Ah yes. The "thrill of writing their own ticket" -- this of course explains the Scots who came here due to the Highland Clearances (when the English decided that raising sheep was more profitable than having people on the land); the Irish who were starving to death in the Great Potato Famine; the vast numbers of WWI and WWII refugees who were fleeing persecution of one sort or another. And this doesn't begin to reflect migration from the South and the West. Or even the religious zealots who were run out of Europe and arrived on American shores to create their own little persecutions (remember the Salem Witch Trials?) . Got it. It was all about "the thrill." Thanks, John, for another reminder of why this "tea party" business is run by Mad Hatters.

Oh dear, Cygnifier, here I go again.

It's just the blinking of an eye since Alex and I had a long discussion about the Highland Clearances, with me explaining why it was a rather serious untruth to say that the Clearances were "when the English decided that raising sheep was more profitable than having people on the land".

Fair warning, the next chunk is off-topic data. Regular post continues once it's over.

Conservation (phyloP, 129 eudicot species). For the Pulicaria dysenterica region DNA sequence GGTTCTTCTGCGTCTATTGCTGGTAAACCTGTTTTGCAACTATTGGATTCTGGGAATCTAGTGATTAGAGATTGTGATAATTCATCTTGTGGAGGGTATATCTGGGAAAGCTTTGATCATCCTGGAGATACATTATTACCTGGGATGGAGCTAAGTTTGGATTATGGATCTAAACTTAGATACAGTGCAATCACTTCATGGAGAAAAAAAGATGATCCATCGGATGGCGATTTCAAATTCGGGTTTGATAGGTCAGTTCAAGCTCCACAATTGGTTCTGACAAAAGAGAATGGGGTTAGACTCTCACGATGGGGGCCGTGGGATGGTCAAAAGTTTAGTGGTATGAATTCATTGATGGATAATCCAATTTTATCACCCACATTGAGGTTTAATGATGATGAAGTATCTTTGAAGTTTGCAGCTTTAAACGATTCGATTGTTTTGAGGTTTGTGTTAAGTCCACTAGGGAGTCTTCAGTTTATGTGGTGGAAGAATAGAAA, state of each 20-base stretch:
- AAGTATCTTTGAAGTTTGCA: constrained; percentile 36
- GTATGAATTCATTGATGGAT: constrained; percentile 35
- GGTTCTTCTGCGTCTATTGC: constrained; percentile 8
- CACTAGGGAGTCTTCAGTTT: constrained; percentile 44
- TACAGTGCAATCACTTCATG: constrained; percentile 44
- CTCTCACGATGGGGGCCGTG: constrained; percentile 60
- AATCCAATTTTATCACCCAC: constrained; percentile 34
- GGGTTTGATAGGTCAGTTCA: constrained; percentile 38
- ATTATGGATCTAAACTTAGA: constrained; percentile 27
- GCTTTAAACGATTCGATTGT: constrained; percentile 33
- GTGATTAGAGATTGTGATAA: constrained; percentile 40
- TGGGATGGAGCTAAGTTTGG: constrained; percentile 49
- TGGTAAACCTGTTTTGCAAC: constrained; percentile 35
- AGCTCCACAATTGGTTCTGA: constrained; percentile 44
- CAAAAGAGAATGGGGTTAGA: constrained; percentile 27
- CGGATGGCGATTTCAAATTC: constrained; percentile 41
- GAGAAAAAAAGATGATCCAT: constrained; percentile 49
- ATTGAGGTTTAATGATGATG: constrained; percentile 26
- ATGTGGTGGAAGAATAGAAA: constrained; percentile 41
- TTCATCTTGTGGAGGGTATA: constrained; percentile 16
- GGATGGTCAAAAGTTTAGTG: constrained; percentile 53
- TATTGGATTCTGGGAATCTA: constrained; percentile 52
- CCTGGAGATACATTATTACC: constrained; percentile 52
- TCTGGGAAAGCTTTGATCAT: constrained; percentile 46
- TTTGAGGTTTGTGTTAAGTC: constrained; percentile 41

I think you'll find it in comments to Mr McI's post "London beckons" at the beginning of January.

I'm generally a calm and deliberative sort of person, but this stuff is beginning, just beginning, to annoy.

I would be really grateful, Cygnifier, if you could check your statement and, if you find that it is less than accurate, come back and say so; or, if you stand by it, explain.


Just a little note of caution.

Don't get blogger Picky's dander up, or you'll likely rue the day. An annoyed Picky is one thing, but a thoroughly ticked off Picky can be a sight for sore eyes. HA!

Indeed, while our blogmeister McI. and his better half were enjoying the wintery climes of London town about a month ago, Picky and I did hash out the whole Highland Clearances brouhaha. He pretty much convinced me, w/ some strong historical evidence, that the English, per say, had very little direct impact on the initiation, or carrying out of this major forced demographic shift in the Scottish Highlands.

On my account, we even got into a rousing debate about the current 4th Baron Strathcona, living, for decades, on his grand estate in Yorkshire, England, who turns out is a glorified absentee landlord, of sorts, on the Outer Hebridean Isle of Colonsay, in Scotland.